While OSU has almost always finished the year in the top five or even top three of the team rankings, they found themselves slotted No. 12 overall by 247Sports. That’s not only lower than we’re used to seeing them but also behind rival Michigan and Penn State in the Big Ten alone. 

Size was certainly a factor in all that given that the school only announced 15 players had signed their paperwork but it was still a stark contrast to what the scarlet and gray are used to. We’ll see if the February date adds any more names — and the program is one of the reported front-runners for UGA QB Justin Fields too — but there were a handful of high-profile deflections. While that’s to be expected given the coaching transition, we’ll see if the loss of QB Dwan Mathis and CB Jordan Battle will wind up hurting down the road.

That said, Day and his coaching staff, specifically DL coach Larry Johnson, did win a few battles on Wednesday. They held off several late charges for five-star WR Garrett Wilson, got a pledge from five-star DE Zach Harrison (Ohio’s top ranked player) and added DT Jaden McKenzie among others.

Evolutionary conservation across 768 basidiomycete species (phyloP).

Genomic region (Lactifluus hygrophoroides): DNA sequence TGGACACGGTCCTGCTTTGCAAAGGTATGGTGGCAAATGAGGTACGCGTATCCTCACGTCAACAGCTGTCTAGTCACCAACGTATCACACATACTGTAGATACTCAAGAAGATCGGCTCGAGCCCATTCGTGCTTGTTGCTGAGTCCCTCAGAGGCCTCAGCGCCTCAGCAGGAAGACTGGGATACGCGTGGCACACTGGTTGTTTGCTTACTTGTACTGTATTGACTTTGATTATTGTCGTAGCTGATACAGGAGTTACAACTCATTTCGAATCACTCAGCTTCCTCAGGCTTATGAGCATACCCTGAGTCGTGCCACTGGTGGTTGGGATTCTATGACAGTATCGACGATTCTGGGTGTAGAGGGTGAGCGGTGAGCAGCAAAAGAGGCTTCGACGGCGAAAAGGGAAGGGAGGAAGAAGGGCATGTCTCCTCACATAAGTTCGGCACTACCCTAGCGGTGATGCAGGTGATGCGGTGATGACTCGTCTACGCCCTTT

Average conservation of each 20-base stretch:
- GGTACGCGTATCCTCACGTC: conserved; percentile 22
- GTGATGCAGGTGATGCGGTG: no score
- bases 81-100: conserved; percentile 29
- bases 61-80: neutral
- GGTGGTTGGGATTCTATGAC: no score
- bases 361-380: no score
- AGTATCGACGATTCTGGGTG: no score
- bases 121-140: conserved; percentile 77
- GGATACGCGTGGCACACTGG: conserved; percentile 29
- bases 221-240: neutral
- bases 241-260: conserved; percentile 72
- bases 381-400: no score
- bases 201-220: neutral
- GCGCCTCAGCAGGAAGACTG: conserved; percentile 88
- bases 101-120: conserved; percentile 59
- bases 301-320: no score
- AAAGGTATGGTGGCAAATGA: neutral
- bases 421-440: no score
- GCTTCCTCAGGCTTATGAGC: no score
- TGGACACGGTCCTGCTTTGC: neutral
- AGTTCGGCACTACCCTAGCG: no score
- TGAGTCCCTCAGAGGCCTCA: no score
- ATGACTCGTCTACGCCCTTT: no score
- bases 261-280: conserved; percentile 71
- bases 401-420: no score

We’ll get Day’s full impact as a recruiter in the big chair with the class of 2020 but it was pretty much as expected with some positive news and some negative news out of Columbus with this year’s group given the transition away from Meyer.

3. A new West Coast order

The Pac-12 has rightfully taken plenty of lumps in the press and among the fan base for the way things have played out this season but it was interesting to see just how much things have changed on the recruiting trail out West too.

You can start with USC, whose rough season on the field carried over to the early signing period. The Trojans, mainstays in the top seven of the team rankings, had a less than stellar day as Clay Helton had to battle plenty of rumors about his job security and a deal with a staff overhaul. Those were no doubt big factors in the team’s 21st ranked class, which by late afternoon in Los Angeles shockingly had zero five-stars recruits in the fold and was behind Arkansas and Mississippi State among others.